This site is intended for healthcare professionals

Go to /sign-in page

You can view 5 more pages before signing in

Jaundice with a obstructive biochemical profile

Last reviewed dd mmm yyyy. Last edited dd mmm yyyy

Authoring team

Cholestasis is defined as failure of normal amounts of bile to reach the duodenum. The source of the interference may reside in the main bile ducts - extrahepatic cholestasis - or within the liver - intrahepatic cholestasis.

Morphologically, cholestasis is characterised by the accumulation of bile in liver cells and biliary passages; biochemically, by the retention of all substances normally excreted in the bile.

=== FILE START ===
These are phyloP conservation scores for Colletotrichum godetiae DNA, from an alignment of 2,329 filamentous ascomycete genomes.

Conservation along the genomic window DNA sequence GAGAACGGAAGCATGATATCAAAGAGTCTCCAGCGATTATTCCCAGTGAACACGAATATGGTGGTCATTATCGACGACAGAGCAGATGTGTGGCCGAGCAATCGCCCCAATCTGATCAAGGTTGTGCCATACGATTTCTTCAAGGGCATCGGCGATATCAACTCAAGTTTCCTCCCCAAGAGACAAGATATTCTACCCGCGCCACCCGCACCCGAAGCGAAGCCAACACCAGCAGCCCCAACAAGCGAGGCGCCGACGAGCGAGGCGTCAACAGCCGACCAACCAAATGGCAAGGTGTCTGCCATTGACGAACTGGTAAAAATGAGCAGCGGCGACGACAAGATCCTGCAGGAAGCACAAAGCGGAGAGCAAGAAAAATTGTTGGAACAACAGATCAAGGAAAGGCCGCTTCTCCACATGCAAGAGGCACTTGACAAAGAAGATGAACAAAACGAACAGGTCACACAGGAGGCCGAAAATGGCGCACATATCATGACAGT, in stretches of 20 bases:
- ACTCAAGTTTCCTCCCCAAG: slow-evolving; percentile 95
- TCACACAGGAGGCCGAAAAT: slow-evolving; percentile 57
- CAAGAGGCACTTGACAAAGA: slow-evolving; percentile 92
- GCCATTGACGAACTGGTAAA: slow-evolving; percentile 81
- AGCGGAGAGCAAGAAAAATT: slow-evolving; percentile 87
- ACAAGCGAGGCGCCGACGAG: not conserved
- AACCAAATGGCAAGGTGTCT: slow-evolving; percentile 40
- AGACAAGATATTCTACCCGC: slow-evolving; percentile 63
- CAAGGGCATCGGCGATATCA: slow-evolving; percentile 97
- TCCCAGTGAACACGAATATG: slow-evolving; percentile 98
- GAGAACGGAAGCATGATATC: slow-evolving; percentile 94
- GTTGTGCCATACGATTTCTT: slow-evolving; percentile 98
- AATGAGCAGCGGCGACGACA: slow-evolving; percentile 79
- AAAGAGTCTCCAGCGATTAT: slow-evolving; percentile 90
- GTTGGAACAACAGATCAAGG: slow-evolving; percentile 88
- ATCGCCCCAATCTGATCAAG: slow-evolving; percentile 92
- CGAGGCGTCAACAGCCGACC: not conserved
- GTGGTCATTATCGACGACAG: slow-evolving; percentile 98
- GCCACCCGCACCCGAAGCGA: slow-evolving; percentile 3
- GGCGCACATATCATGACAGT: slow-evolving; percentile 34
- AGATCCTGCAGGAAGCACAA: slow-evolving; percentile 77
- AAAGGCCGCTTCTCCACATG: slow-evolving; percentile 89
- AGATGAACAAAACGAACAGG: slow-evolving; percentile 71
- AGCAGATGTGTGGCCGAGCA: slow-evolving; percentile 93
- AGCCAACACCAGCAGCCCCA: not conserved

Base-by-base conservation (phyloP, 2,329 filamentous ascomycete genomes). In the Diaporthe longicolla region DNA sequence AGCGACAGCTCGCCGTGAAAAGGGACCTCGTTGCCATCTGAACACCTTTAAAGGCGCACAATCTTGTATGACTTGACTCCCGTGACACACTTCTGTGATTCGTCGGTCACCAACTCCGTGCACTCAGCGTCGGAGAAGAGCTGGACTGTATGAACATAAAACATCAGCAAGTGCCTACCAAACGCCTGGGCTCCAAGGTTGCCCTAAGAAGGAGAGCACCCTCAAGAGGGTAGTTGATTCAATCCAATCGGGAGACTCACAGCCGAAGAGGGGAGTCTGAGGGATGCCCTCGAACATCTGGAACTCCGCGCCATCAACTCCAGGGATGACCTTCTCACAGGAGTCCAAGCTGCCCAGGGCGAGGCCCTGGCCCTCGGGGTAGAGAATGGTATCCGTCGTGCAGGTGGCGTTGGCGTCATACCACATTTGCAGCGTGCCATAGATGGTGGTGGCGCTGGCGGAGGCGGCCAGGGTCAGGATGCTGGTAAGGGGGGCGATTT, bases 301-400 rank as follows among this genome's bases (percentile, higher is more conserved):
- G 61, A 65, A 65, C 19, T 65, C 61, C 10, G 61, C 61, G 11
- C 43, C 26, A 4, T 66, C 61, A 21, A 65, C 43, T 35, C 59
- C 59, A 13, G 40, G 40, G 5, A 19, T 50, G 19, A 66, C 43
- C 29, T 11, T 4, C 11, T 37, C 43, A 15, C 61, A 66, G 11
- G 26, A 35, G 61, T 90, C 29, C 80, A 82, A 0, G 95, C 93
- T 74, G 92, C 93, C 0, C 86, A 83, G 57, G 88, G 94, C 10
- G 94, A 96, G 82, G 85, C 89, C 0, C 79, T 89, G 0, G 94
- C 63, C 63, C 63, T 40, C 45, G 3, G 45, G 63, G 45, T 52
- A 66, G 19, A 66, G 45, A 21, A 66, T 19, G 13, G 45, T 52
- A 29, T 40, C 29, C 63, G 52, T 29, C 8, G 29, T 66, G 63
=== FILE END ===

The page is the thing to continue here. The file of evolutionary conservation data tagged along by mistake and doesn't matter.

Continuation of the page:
Presentation is usually with pruritus and the slow onset of jaundice.

The term "obstructive jaundice" usually refers to cholestasis of extra-hepatic origin.

Related pages

Create an account to add page annotations

Annotations allow you to add information to this page that would be handy to have on hand during a consultation. E.g. a website or number. This information will always show when you visit this page.